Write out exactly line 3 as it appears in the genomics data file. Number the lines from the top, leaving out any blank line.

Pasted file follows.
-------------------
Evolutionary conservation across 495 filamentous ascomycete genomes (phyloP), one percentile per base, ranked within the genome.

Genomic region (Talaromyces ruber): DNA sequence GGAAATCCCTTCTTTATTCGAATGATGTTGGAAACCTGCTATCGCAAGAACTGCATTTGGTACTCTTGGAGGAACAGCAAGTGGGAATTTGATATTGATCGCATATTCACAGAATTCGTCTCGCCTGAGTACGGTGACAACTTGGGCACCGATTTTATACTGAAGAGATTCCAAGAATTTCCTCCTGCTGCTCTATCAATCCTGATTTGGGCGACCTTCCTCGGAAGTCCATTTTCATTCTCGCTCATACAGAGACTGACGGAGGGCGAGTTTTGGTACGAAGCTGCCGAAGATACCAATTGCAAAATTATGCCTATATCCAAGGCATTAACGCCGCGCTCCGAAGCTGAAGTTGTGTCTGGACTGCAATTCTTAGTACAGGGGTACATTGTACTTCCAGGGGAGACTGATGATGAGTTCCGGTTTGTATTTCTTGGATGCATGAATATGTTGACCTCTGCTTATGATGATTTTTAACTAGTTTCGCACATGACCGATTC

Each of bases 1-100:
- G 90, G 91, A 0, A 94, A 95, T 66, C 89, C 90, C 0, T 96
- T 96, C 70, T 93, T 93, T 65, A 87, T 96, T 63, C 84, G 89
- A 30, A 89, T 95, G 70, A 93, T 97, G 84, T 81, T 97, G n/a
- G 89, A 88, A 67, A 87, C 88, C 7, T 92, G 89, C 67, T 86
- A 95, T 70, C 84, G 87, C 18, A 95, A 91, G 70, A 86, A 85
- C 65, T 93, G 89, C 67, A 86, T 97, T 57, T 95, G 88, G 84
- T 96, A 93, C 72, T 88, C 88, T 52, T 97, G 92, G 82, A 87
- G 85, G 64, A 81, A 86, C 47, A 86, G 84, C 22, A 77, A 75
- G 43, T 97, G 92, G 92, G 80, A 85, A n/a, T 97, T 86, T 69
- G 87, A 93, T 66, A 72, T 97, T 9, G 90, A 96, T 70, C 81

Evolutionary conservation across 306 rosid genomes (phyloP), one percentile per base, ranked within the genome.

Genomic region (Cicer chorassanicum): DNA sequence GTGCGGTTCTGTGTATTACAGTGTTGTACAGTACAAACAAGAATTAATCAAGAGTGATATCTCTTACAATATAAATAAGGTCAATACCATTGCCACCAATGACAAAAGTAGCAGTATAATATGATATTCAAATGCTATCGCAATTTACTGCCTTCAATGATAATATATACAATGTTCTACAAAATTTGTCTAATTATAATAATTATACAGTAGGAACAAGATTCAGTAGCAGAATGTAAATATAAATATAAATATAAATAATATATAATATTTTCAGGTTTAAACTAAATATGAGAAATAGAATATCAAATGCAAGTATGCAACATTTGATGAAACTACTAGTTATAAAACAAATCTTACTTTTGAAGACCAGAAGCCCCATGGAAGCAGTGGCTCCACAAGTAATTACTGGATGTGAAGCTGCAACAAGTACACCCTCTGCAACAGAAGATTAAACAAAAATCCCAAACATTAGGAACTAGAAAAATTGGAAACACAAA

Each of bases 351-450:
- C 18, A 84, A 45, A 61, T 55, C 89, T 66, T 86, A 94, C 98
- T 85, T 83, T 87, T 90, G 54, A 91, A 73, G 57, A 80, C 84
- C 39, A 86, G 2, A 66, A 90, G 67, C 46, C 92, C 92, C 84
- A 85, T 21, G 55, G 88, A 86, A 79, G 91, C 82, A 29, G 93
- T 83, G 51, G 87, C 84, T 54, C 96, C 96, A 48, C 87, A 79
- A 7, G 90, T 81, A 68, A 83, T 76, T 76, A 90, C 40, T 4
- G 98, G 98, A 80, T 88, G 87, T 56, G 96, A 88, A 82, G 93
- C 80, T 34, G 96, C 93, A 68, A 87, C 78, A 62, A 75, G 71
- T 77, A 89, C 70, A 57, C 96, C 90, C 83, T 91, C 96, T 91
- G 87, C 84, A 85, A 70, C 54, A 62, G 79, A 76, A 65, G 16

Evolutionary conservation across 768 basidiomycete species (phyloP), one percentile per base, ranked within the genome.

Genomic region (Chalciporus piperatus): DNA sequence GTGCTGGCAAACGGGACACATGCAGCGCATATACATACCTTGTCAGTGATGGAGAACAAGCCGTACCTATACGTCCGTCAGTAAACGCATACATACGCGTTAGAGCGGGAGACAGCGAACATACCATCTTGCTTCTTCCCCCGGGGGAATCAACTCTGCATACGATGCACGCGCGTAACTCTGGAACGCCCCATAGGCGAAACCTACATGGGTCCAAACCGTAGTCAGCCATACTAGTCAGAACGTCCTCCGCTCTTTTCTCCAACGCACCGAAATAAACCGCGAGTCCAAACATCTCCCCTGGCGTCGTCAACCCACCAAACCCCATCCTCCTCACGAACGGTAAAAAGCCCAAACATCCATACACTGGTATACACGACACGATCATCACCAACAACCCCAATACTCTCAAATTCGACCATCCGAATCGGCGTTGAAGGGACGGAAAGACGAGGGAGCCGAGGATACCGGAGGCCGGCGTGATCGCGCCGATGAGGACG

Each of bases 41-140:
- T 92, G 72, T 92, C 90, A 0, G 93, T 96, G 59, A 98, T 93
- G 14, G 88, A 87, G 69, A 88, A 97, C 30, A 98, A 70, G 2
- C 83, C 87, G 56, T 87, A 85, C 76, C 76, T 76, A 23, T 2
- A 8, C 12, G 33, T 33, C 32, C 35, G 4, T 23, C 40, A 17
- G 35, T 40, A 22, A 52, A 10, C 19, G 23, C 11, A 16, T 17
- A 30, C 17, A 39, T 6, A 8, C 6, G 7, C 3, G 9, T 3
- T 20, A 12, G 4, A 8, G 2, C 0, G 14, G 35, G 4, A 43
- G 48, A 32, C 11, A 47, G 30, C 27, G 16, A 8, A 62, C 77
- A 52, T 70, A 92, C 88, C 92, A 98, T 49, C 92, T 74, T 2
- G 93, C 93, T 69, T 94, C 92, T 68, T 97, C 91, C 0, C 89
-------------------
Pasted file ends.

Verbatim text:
Each of bases 1-100: